fbpx
“No Place to Be Somebody” and the Creative Power of Black Love
by Black Love Team
SHARE ARTICLE
LEFT TO READ

minutes

PUBLISHED ON

March 8, 2019

ARTICLE LENGTH

5 Minute Read

SHARE ARTICLE
CONTRIBUTOR

“No Place to Be Somebody” and the Creative Power of Black Love

Courtesy of the WACO Theater

The power of love has been the muse for countless ideas — songs, paintings and in this case a collective — one where Black people can come together, build, and tell their own stories.

Creative powerhouses, partners-in-life, and Black Love Doc alums Richard Lawson and Tina Knowles-Lawson formed the WACO (Where Art Can Occur) Theater Center to serve as a catalyst for change in the community. What started as a separate vision between the pair, has transformed into a reality over the past two years.

Richard and Tina are no strangers to the impact of the arts and the power it has to entertain, empower and heal the Black community, and in today’s environment they feel it’s necessary.

“A time that requires we deepen our responsibility to ensuring the arts are truly reflective of the transformation taking place within our nation.” – The Knowles-Lawsons

Located in the heart of North Hollywood, the WACO Theater brings beautiful minds together to produce work that not only reflects the time but pays homage to work that has helped define and tell the story of the true Black experience.

We recently had the chance to attend their latest endeavor, No Place to Be Somebody. The 1969 play was originally written by playwright Charles Gordone who was the first African-American to receive a Pulitzer Prize for Drama in 1970.  This time around, it’s being directed by Richard, who also plays one of the lead characters, Sweets. The play is a rugged but authentic depiction of the migration of Blacks into the big city in hopes of obtaining their idea of prosperity – only to be disappointed in the end. Which in this case ended in despair, and ultimately death.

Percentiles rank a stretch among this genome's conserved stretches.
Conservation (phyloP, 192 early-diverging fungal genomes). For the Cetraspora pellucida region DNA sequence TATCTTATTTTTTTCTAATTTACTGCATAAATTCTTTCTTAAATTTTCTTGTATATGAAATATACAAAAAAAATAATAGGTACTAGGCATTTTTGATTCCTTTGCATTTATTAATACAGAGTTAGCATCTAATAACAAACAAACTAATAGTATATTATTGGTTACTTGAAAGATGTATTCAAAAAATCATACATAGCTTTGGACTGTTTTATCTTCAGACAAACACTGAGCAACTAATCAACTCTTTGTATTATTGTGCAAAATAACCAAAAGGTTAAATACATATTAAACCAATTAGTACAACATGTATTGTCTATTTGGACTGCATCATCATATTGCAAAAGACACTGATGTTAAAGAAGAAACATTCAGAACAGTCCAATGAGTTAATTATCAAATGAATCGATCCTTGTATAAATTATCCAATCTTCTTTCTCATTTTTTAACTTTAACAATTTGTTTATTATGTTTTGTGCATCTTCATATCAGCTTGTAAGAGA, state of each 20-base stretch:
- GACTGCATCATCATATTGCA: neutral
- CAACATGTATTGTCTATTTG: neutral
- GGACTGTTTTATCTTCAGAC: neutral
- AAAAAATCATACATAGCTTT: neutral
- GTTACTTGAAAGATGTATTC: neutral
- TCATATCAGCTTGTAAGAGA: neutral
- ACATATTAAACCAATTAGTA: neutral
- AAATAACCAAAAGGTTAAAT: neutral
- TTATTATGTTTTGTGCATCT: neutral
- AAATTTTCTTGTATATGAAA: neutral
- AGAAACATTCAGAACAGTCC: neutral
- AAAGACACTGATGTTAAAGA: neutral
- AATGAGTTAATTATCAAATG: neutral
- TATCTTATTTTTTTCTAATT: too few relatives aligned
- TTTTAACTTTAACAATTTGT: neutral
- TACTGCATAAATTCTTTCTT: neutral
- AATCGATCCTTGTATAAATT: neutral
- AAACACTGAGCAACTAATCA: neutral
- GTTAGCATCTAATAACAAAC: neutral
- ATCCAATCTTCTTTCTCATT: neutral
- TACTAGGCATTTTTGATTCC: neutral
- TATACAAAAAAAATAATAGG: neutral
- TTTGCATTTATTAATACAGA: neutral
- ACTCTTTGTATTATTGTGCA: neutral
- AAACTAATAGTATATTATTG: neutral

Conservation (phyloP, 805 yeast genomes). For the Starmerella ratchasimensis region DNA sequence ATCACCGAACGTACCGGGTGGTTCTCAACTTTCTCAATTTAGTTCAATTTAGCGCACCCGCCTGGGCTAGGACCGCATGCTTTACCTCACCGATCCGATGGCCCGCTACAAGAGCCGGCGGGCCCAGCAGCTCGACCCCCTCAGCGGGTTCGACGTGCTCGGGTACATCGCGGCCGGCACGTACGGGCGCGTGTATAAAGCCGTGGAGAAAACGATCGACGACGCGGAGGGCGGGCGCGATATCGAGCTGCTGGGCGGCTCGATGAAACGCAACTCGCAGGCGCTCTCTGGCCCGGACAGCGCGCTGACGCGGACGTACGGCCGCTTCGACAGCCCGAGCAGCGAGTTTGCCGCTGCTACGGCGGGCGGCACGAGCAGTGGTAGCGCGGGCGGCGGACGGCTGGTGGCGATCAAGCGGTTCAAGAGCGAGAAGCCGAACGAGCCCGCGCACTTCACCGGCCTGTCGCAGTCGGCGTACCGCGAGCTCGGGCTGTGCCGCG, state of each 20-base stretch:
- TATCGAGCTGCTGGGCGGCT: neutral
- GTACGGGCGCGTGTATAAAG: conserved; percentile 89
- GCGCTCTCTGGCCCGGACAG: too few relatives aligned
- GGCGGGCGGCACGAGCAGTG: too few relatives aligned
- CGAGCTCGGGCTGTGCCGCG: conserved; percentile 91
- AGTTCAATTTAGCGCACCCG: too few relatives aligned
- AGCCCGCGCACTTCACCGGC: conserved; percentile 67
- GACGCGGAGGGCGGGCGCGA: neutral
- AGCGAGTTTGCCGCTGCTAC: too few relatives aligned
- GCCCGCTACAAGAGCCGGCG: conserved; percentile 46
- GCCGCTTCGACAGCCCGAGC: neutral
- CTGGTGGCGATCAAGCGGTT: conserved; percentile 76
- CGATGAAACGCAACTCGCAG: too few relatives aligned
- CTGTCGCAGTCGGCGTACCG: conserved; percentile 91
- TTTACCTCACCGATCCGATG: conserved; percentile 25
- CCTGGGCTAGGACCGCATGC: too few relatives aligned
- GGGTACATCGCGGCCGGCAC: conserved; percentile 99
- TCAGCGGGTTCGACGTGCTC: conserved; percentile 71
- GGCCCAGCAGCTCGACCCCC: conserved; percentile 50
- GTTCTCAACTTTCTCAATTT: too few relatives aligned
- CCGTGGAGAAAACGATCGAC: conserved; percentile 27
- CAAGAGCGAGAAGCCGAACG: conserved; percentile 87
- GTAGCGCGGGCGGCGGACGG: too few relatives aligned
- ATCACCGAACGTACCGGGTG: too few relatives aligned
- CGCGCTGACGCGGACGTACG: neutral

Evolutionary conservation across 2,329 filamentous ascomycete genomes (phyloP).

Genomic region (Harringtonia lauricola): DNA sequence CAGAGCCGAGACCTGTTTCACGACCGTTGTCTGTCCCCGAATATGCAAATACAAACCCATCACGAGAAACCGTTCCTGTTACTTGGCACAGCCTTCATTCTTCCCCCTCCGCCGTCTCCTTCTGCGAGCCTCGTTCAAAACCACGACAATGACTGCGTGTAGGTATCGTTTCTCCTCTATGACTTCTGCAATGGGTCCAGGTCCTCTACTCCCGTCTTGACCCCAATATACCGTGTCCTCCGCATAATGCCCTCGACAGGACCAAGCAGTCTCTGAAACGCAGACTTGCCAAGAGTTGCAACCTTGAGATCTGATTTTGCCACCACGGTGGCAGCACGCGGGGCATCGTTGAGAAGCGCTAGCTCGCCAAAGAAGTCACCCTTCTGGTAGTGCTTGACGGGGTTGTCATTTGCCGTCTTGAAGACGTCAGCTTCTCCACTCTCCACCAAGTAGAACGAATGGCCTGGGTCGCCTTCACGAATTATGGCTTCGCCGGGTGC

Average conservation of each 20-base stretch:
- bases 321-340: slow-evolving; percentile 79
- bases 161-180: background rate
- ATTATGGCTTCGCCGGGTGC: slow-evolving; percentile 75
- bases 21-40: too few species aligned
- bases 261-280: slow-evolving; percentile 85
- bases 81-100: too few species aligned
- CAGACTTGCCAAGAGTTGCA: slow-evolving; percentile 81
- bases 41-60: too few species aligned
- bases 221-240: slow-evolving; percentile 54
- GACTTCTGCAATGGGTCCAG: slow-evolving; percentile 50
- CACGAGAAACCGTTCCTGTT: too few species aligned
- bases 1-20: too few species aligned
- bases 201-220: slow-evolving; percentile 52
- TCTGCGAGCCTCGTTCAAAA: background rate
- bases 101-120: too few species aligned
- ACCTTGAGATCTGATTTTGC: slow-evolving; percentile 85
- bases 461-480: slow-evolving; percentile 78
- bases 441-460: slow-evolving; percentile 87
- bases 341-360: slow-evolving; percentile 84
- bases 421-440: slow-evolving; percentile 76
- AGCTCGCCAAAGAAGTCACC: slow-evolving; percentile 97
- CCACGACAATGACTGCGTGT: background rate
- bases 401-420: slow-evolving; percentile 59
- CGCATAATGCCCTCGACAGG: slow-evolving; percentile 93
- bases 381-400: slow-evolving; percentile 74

Courtesy of the WACO Theater

The story is based in the Civil Rights era, but it’s still as relevant in 2019 as it was in 1969. Bar owner and pimp, Johnny, wants to take down the white Mafia that runs his neighborhood and he’s solely depending on the only father figure he knows, Sweets, to give him the support once he returns from prison. When Sweets gets out though, he has no interest in the game anymore and Johnny realizes he has to go at it alone, and it doesn’t go too well.

The subplots involve Black and White characters who all have their own dreams and do whatever they can to accomplish them. They all seem to have an undeniable love for Johnny but are often met with his rage and inability to truly love others. Most noteworthy is writer and actor, Gabe, who would just like his life to work out in his favor. He periodically views the story from a peripheral perspective and often begins and sometimes ends each act with some of its most poetic speeches.

Johnny constantly battles his own demons throughout the play while trying to become his own version of success. But this is exactly what Ms. Tina and Richard want us to understand. That in order to truly be successful – it starts with realizing who we really are as not only individuals but as a culture.

“No longer can we simply hold up a mirror to witness a narrow view of who we are — we must recognize our expansive reality and reflect it back into the world and influence who we become.” – The Knowles-Lawsons

Courtesy of the WACO Theater

Their love bridged the gap between an idea and reality thus creating the groundwork for something bigger than themselves. They produced this space for the community to be able to tell their stories in the way only we know how to tell them.

“No Place To Be Somebody” will be performing their final show at the WACO Theater tonight, March 9th. Visit their site to check it out!

JOIN THE CONVERSATION

Newsletter Signup

Join the fam.

Be the first to know about all things Black Love. Black Love returns August 10th at 10pm on OWN.

*I have read the Terms & Conditions for this website.